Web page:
Life insurance calculators at the VA website or usaa.com can help you determine if you have the right amount of life insurance. Your liability insurance on your homeowner/renter’s and auto insurance (referred to as bodily injury) should, at minimum, cover twice your net worth. Medical insurance should be a major consideration during transition to or from jobs or careers. Your auto coverage also includes property damage coverage. If you’re at fault and the damage to property (for example, fences and other cars) exceeds your coverage you’ll be on the line for the rest—$100,000 is a good rule of thumb for minimum coverage in this area. Whether it’s disability coverage, long-term care, or even your auto coverage remember: life event means re-assess.
 
In addition to insurance, make sure you’ve got a legal plan in place in the event you die or are unable to make decisions. While this part of your financial plan could be fodder for an entire article and is the subject of many books, at a minimum you should have up-to-date wills, medical and financial durable powers of attorney, living wills, and a letter of instruction. The last is not a legal document, but rather a simple list of where you have accounts, key points of contact, and specific wishes you might have. Again, these documents should change and be updated as you and your financial situation evolves.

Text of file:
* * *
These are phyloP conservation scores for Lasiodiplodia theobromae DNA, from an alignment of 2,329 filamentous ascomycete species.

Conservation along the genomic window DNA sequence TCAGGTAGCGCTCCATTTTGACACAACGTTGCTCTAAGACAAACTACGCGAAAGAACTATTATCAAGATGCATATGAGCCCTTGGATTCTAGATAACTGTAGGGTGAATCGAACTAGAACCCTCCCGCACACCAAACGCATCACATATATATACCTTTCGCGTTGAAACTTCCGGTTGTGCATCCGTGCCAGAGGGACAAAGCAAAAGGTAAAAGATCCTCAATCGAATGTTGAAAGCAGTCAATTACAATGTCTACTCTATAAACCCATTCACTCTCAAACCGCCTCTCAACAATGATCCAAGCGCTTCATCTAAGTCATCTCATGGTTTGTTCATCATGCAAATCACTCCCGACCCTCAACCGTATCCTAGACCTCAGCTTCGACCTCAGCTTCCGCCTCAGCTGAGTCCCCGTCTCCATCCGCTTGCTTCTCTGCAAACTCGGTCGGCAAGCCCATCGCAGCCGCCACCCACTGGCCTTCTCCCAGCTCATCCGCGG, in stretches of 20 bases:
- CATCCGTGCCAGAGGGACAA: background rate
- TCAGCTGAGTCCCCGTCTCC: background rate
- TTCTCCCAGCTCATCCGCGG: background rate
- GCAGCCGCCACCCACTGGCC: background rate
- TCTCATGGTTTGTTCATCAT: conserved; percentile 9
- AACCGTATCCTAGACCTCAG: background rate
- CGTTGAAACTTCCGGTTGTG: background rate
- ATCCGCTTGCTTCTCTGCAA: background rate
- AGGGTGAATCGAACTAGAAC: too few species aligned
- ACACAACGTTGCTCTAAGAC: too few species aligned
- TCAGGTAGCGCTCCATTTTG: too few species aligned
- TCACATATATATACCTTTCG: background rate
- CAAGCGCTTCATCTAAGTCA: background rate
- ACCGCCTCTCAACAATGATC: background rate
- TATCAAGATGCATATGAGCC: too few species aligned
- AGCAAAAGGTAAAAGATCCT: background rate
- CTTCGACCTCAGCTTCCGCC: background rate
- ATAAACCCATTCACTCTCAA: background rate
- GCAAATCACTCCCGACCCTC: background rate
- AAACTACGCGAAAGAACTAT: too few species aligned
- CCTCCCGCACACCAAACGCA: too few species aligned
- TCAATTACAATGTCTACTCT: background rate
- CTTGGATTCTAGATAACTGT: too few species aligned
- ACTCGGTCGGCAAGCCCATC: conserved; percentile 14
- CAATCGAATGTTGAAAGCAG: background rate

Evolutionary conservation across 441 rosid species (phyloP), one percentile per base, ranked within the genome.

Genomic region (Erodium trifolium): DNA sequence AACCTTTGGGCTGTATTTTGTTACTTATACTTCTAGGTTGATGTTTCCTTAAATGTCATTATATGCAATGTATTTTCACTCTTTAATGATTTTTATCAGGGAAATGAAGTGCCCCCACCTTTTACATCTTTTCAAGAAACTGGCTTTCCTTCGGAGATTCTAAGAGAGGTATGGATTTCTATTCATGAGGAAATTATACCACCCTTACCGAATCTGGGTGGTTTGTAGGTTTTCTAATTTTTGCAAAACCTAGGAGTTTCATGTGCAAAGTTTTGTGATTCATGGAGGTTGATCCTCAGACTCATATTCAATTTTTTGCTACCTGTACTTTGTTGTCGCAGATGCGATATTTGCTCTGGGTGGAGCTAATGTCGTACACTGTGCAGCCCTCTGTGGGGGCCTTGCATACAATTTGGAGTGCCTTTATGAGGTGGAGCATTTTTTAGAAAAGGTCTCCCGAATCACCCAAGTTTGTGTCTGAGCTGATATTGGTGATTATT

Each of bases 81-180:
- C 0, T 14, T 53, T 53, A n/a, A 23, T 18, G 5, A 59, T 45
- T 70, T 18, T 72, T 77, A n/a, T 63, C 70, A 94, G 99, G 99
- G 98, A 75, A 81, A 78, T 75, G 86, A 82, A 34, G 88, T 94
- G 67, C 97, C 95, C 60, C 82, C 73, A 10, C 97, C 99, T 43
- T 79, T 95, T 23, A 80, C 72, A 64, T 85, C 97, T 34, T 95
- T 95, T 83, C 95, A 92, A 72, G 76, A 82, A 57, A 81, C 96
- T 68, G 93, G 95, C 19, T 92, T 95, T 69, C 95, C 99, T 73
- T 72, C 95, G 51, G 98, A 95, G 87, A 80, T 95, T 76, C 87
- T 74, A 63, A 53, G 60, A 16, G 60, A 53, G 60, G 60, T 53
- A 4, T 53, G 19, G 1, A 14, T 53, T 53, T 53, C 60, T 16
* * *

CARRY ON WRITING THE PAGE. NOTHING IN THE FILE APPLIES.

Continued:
Harnessing What You’ve Got
Making the goals established in your plan a reality is, in large part, about building the right mix of savings tools and investments. There are four fundamentals that should serve as the cornerstone for your investment plan:
 
Diversification. The adage about not having all your eggs in one basket still holds true. An appropriate mix of various stocks, bonds, and cash is at the heart of diversification. In today’s topsy-turvy market a diversified portfolio should also probably contain guaranteed investments, exposure to commodities and inflation-indexed bonds, and certainly exposure to emerging markets—investment in these countries, while still risky, offer investment in places with relatively small deficits and debt and large growth potential.